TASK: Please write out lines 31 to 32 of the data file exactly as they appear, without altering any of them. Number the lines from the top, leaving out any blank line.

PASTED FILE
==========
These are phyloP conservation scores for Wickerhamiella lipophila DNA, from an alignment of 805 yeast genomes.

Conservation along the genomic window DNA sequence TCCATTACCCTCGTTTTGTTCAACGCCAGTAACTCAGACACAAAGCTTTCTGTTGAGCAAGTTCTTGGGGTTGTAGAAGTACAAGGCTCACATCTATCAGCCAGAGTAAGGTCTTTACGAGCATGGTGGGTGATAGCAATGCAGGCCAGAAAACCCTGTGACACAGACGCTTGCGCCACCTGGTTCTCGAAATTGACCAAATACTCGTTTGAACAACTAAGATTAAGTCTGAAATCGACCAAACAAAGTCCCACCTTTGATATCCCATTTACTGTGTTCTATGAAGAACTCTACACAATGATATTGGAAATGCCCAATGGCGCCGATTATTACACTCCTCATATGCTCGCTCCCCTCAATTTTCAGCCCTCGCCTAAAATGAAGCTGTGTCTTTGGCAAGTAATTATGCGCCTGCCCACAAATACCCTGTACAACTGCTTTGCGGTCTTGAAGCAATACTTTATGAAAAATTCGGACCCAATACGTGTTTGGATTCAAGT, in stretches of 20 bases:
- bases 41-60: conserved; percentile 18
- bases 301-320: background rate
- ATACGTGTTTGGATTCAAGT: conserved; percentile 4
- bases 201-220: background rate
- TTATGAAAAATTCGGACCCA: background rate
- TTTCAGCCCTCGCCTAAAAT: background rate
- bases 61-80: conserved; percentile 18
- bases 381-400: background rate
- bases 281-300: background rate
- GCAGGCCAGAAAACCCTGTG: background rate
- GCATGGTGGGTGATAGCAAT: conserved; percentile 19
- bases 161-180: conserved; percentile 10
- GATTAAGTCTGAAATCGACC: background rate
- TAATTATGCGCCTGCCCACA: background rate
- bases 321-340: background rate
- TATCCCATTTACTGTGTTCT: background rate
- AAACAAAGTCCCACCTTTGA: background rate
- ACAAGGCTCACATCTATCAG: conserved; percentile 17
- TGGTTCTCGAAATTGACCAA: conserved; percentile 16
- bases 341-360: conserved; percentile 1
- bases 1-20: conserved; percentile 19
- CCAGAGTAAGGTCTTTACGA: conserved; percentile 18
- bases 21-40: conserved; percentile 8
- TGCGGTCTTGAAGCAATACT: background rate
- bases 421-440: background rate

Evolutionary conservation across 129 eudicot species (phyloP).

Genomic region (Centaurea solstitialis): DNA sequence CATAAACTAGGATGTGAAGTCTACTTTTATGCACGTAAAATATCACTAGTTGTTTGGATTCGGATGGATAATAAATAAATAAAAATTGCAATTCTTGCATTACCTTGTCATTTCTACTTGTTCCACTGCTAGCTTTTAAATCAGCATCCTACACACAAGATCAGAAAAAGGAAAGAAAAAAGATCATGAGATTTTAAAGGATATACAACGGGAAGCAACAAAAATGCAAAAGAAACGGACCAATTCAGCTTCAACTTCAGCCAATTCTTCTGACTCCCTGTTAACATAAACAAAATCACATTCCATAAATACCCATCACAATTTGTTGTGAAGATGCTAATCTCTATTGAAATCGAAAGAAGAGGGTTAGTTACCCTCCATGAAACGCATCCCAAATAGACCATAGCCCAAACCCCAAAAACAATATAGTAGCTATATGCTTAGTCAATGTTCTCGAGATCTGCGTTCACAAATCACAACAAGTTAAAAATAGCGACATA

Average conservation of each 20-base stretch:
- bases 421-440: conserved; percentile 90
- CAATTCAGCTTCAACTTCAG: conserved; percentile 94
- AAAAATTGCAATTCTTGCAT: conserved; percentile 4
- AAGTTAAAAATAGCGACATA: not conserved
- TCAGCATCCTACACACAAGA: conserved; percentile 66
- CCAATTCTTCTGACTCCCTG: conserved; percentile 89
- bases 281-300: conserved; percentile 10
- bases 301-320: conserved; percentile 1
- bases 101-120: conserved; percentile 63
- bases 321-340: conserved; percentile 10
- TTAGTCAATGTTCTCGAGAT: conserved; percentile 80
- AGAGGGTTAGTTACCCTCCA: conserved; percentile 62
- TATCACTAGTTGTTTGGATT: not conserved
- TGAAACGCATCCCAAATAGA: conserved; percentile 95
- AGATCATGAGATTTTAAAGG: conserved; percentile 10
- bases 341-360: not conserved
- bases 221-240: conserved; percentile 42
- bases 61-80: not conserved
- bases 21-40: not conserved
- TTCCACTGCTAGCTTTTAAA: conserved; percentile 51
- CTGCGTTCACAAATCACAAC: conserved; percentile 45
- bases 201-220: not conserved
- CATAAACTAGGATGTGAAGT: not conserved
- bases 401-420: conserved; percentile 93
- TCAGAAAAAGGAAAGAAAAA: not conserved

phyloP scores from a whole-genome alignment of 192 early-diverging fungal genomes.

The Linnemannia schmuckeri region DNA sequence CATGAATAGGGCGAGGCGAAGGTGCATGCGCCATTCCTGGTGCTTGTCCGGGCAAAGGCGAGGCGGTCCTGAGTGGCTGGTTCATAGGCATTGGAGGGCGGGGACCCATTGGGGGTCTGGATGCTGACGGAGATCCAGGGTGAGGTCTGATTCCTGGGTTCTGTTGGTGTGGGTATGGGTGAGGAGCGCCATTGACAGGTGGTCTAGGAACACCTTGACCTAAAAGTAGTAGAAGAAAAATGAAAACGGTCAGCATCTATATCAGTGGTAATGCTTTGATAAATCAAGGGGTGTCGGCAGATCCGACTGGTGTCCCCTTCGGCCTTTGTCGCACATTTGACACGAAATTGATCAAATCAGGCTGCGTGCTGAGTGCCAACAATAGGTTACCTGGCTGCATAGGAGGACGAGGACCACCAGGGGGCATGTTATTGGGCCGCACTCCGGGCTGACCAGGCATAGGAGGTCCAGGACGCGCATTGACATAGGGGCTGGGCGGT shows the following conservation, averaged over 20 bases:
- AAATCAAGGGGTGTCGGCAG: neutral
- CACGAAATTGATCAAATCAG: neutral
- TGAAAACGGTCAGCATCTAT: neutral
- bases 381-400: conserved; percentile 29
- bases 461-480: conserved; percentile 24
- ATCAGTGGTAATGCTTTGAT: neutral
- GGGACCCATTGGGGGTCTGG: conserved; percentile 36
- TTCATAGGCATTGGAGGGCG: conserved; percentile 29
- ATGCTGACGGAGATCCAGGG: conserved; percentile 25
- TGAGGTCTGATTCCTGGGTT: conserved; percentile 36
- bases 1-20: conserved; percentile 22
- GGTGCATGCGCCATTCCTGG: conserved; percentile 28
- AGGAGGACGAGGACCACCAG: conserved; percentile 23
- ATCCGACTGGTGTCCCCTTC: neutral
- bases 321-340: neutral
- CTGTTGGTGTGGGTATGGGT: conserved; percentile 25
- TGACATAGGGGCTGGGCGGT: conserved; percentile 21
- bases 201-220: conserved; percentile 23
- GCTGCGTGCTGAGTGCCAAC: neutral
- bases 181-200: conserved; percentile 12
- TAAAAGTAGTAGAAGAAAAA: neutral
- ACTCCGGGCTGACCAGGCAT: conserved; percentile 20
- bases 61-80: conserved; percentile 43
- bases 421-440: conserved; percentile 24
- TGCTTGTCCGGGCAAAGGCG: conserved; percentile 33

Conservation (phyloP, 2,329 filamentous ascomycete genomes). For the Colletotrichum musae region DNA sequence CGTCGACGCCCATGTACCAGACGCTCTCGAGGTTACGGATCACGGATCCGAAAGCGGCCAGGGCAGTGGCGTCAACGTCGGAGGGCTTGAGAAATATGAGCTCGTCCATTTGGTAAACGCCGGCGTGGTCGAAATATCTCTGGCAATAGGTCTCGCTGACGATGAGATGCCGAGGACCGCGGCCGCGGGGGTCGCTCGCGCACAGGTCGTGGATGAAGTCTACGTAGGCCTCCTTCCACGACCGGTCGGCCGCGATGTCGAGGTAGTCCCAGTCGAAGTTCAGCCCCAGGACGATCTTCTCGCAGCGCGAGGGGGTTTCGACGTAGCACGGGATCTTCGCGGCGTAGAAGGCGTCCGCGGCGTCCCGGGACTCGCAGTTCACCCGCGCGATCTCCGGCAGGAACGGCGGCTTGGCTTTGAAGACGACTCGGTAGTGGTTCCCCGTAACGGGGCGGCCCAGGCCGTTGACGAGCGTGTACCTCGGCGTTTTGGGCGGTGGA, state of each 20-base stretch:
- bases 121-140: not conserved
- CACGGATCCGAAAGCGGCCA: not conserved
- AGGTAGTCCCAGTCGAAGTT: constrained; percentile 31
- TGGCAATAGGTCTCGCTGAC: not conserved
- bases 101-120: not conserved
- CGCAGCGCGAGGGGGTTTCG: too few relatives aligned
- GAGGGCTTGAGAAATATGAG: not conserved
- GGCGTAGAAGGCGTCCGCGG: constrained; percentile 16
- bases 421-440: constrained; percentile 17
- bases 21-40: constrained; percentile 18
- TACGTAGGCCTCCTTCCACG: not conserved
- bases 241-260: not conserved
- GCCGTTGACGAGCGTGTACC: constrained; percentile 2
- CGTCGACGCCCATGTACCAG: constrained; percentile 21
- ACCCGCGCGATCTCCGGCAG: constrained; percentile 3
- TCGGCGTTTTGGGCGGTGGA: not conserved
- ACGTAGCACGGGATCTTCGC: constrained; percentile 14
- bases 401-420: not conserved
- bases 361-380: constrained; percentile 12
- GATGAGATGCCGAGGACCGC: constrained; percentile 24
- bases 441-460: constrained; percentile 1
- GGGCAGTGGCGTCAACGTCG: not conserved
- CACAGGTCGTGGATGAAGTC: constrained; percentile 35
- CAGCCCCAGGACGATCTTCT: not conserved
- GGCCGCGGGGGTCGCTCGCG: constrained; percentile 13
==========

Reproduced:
- bases 421-440: conserved; percentile 90
- CAATTCAGCTTCAACTTCAG: conserved; percentile 94